A Gas Volume Calculation Dilemma

How can we calculate the volume of a gas at STP based on given pressure, temperature, and initial volume values?

Calculating Gas Volume at STP

To calculate the volume of a gas at standard temperature and pressure (STP), we can use the ideal gas law equation, PV = nRT, where P is the pressure, V is the volume, n is the number of moles, R is the ideal gas constant, and T is the temperature. In this case, we are given:

Pressure (P) = 576 mmHg
Temperature (T) = 44.0°C = 317.15 K
Volume (V) = 6.17 L

To find the volume at STP, we first need to determine the number of moles of the gas. Using the ideal gas law equation:
n = PV / RT

Substitute the given values into the equation:
n = (576 mmHg * 6.17 L) / (0.0821 L·atm/mol·K * 317.15 K)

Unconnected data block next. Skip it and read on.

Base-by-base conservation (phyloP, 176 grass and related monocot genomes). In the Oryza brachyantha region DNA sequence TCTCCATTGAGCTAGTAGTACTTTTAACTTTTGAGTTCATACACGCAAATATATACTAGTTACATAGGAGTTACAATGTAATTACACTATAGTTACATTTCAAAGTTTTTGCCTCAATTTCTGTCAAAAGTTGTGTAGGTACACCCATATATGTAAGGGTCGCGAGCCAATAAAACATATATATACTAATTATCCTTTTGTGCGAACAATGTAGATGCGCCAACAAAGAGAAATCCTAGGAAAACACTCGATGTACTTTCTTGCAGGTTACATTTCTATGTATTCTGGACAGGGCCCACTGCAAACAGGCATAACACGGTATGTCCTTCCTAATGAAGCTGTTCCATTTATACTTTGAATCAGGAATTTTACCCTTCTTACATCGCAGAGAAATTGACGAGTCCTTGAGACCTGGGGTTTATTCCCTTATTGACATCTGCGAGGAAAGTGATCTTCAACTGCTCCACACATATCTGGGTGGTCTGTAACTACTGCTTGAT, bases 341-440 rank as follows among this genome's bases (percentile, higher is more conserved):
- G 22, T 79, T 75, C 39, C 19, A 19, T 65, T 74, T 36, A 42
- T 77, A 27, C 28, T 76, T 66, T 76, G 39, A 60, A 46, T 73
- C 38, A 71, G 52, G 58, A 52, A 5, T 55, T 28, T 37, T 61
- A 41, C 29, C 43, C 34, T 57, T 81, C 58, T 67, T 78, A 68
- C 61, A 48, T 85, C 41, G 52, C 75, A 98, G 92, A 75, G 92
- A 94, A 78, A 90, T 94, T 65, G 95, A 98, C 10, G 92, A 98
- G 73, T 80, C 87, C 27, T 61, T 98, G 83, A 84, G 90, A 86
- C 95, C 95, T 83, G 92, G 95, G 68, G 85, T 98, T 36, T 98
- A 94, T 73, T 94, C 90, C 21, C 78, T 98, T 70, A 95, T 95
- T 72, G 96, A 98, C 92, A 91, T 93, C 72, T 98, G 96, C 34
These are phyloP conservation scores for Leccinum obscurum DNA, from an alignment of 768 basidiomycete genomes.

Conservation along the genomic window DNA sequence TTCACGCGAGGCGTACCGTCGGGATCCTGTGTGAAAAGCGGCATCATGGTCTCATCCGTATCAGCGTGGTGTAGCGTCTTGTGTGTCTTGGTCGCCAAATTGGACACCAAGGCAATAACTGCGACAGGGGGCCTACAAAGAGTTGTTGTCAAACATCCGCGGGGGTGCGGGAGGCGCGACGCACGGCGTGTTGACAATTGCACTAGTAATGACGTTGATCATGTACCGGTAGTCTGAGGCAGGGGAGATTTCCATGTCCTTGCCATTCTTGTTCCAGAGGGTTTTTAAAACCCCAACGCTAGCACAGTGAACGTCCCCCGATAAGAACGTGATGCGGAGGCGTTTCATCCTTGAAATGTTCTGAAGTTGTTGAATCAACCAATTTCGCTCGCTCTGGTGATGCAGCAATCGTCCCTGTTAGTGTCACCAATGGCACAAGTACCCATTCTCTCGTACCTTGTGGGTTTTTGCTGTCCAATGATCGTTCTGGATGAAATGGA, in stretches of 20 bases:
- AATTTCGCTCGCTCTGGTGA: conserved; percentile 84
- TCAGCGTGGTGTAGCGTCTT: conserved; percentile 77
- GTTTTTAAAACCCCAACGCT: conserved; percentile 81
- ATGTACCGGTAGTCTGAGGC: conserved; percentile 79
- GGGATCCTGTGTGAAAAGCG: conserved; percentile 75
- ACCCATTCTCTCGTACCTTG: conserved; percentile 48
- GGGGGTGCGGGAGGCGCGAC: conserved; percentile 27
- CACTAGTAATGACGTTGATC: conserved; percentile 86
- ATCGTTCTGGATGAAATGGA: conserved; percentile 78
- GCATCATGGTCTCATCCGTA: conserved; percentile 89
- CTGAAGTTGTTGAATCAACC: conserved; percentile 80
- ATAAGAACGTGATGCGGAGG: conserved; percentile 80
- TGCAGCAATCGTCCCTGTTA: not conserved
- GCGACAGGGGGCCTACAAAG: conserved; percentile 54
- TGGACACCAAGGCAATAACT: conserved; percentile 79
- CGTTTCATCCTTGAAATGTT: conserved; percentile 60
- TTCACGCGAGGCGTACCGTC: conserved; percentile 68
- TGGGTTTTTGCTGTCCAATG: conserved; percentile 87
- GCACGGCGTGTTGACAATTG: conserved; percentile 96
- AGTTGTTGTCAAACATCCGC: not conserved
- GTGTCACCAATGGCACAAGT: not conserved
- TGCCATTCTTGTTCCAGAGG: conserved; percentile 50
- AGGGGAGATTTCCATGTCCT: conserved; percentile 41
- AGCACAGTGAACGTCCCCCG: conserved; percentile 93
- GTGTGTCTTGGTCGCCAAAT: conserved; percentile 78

Calculating the number of moles:
n ≈ 1.53 mol

Since the number of moles remains constant at STP, we can use it to calculate the volume at STP. The temperature at STP is 273.15 K and the pressure is 1 atm. Applying the ideal gas law equation:
V(STP) = nRT / P(STP)

Substitute the values:
V(STP) = (1.53 mol * 0.0821 L·atm/mol·K * 273.15 K) / 1 atm

After simplifying the equation:
V(STP) ≈ 34.13 L

Therefore, the approximate volume of the gas at STP is 34.13 L.

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